• http://arduino.cc/playground/Main/InterfacingWithSoftware Start there. I believe something like Firmata or GoBetwino would help you out. You may be able to just script something up using serial transmissions only. Needing the type of accuracy one would desire for such a one time only event I would think that GPS or radio would be better for you. Get your GPS time, if it matches the desired set time, take the pic.

  • One more post: I spent a couple of hours getting the interrupt to work this morning. Two pieces of info that may be of use– (1) The output of the square wave pin on the ds3234 cannot be tied directly to the input of an Arduino. A 4.7K resistor seemed to work fine. (2)You may need to build a delay into your code between detecting a square wave and reading the registers to let the update complete.

  • Cancel that question. Half asleep this morning. I figured it out.

  • Some help, please. I intend to use the square wave output to trigger an interrupt on a uC. The datasheet says that this line needs a pullup resistor. The schematic for the board shows a 10K resistor and 22pf cap to ground from this pin. I presume that the 10k, since it is on the “high” side of the cap, is not an issue in terms of my pullup resistor.
    So… a couple of questions from this newbie. The reference diagram on the datasheet does not indicate a need for this circuitry. Why is it there? Second, any suggestions for a pullup? I was thinking in the 4.7K range.
    Thanks all.
    Ed

  • It would be great if there was a revision of this which broke out the 32kHz pin - since that can feed the async timer of an AVR for sub-second RTC on the AVR.
    (I hadn’t realised at all the CLK pin is the SPI clock. Yeah, kinda obvious now I look at it.)

  • Is there any chance the next batch of these could be produced using the DS3234SN part instead of the DS3234S? This product would be much better if it could operate in the industrial (-40°C to +85°C) temperature range.

    • The macetech ChronoDot2.0 is made with the DS3231SN, which has the operational range of -40 to 85 deg C. See above post.
      http://macetech.com/store/index.php?mainpage=productinfo&products_id=8

      • Actually, I have been debating between the ChronoDot2.0 with it’s i2c interface, extended temp range and the lower cost, and the Sparkfun DS3234S based module with the sram and SPI interface. Either module would be excellent, but it would be nice if Sparkfun would produce two versions of 3.3volt RTC modules, one based on the DS3231SN for the i2c fans and a second version based on the DS3234SN for the SPI fans. ChronoDot, well, I guess I am a square person.. and I like the form factor Sparkfun is using. Also, my case, I am looking for a device with a bit of memory onboard since I will soon be working with a leaflabs maple board (STM32 based) which does not have eeprom onboard. While the STM32 can emulate eeprom, I would rather use sram external if I have a choice, thus my interest in the Sparkfun module. The DS3234S has a good all around set of features in one package. Also, I’m dealing with some very cold temps, thus the extended temp range request.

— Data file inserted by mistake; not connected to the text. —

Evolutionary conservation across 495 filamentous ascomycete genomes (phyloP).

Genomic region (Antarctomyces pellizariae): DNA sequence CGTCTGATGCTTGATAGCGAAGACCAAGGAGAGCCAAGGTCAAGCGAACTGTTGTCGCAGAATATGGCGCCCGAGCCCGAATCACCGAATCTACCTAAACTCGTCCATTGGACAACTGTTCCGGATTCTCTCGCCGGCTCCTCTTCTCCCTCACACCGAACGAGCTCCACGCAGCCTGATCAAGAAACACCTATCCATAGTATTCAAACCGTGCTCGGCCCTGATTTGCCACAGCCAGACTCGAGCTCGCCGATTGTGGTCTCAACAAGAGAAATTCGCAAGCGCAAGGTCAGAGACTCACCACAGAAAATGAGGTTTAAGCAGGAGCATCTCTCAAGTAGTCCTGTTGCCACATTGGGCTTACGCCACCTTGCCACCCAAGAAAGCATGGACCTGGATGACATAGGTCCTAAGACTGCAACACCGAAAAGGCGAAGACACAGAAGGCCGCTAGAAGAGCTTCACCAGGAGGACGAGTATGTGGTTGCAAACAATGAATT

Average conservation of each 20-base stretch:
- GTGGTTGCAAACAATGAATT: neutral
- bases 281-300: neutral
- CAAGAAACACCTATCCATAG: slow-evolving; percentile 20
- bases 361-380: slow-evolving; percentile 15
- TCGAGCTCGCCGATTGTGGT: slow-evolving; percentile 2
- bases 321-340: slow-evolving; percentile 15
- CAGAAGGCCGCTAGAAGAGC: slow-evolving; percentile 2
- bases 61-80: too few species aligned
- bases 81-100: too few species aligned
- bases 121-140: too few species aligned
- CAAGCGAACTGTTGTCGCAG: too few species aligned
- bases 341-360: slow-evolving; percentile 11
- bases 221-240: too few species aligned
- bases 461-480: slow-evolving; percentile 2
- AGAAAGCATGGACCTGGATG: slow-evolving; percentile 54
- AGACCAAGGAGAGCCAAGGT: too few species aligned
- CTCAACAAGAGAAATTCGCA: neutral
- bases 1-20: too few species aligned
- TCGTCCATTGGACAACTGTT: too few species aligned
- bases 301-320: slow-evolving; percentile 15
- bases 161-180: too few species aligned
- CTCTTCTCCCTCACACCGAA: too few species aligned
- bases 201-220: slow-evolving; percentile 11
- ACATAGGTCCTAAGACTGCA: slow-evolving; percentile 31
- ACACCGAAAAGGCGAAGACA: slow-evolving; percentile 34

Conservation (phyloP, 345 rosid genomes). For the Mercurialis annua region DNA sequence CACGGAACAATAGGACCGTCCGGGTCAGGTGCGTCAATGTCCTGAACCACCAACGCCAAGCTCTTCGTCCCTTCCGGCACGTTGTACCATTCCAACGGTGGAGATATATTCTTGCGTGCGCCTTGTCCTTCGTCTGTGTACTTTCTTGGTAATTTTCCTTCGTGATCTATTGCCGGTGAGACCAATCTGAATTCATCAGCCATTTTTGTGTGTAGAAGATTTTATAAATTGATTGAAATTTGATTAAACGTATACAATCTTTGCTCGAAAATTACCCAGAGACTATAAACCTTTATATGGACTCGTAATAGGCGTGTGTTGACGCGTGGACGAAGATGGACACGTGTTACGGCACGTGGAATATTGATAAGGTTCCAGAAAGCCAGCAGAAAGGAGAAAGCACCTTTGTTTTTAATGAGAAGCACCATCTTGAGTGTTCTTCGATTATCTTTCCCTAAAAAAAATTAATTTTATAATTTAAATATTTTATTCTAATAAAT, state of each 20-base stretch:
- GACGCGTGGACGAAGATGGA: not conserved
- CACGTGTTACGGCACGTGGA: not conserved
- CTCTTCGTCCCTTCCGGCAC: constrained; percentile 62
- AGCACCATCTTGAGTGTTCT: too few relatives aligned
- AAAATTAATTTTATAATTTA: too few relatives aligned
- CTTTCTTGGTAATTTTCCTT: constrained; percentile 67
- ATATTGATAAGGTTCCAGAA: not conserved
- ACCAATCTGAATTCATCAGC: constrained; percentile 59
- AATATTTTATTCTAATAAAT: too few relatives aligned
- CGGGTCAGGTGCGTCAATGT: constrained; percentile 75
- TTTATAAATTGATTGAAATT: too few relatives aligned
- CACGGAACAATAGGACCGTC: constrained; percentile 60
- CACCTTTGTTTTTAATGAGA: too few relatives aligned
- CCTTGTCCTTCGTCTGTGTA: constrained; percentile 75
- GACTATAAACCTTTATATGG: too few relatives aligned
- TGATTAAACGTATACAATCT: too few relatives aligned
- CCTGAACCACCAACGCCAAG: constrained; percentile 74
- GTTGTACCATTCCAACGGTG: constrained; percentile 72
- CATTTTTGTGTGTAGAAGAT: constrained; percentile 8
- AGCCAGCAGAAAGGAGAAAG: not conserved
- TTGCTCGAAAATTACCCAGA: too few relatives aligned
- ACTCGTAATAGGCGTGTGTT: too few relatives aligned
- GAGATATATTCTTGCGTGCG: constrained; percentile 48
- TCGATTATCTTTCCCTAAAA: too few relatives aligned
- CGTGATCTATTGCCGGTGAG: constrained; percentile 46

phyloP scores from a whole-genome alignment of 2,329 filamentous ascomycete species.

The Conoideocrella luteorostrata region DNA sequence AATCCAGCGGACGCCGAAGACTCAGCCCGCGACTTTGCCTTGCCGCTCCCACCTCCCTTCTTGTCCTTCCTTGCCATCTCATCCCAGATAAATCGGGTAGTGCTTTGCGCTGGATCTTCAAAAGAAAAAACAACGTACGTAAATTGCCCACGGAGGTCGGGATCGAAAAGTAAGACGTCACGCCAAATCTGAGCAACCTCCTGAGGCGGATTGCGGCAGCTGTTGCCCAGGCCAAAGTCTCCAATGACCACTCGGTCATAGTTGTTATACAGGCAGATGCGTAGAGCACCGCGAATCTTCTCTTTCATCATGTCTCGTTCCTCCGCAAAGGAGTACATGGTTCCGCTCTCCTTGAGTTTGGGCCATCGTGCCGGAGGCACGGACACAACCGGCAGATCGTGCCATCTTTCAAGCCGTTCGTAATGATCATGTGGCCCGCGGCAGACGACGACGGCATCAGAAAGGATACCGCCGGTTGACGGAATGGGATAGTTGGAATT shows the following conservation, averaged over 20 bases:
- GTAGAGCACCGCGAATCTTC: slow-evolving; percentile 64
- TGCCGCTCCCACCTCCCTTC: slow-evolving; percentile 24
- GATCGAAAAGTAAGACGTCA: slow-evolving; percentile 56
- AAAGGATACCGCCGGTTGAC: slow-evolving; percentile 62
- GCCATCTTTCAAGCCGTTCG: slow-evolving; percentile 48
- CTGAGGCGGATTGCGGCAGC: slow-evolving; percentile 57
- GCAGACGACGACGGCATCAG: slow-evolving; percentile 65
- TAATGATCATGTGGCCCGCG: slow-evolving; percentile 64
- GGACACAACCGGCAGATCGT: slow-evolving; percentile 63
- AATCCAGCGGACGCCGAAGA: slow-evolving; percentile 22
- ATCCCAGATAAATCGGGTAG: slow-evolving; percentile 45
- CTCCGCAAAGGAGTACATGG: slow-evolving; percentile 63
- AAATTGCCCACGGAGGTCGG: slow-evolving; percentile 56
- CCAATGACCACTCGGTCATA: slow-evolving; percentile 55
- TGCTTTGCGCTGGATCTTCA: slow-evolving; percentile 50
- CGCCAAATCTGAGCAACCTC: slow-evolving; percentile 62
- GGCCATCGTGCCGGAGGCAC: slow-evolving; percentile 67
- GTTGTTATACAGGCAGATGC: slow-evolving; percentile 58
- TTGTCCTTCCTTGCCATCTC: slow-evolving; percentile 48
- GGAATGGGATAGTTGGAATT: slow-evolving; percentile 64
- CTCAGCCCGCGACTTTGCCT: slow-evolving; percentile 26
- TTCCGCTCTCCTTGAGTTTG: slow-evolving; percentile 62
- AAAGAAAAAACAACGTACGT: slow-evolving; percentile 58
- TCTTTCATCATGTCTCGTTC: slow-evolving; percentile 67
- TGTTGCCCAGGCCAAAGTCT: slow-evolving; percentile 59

• The ChronoDot - Ultra-precise Real Time Clock - v2.1 uses the DS3231

        • In that case solder it up yourself:
          http://www.sparkfun.com/products/496
          +
          http://search.digikey.com/scripts/DkSearch/dksus.dll?Detail&name=DS3234SN%23-ND
          You can trim the breakout board down to twenty pins and your set!

  • Sweet breakout board. If you don’t need the “256 bytes of battery-backed SRAM”, checkout the ChronoDot2.0 using a sister chip DS3231: http://macetech.com/store/index.php?main_page=product_info&products_id=8.
    Its bulbdial clock compatible: http://www.sparkfun.com/products/10021
    And a bargain at $15, battery included!

    • Somehow, the ChronoDot has been out of stock every time I’ve checked. I’d have bought several and recommended more by now if this wasn’t the case.

  • Does it compensate for DST?

    • From the absence of any DST information in the datasheet, it appears it does not. I would have suspected this as well considering governments are forever changing the rules on DST.

  • This is ALMOST perfect for a project a friend is working on, but it doesn’t have the ability to output in granularity of 1/100s or 1/1000 of a second.. Does anyone know of an accurate time chip which would be able to output 1/1000s of a second? It doesn’t even have to be absolute time - Just knowing a duration is fine, but I need to be able to read the clock twice, and know accurately how many 1/1000s of a second have elapsed.
    Thanks!!

    • The datasheet speaks of a 32kHz (32768 Hz) output pin 3 and a square wave output on pin 5 with selectable frequency. Depending on register settings this can output 1024 Hz. You’d still need something to count those pulses though.

  • Super lol. I just ordered the other RTC two days ago. FML.

  • i think they meant to place Sram instead of crystal.
    the headline of the datasheet says “Extremely accurate SPI bus RTC with integrated crystal and Sram”

  • the decription confuses me abit. it has an temperature-compensated crystal oscillator AND crystal? is this a mistake in the description?
    also because this rtc does not come with a battery everybody will have to set the rtc to the right time/date themselves. right?

    • Yes, you will need to set the clock. I’ll check into the other thing, they claim that in the manual for the IC, and yes, it’s confusing.

  • Cool product! This would go great with the LF radio clock receiver IC. Never set the time in your device again!
    http://www.sparkfun.com/products/10060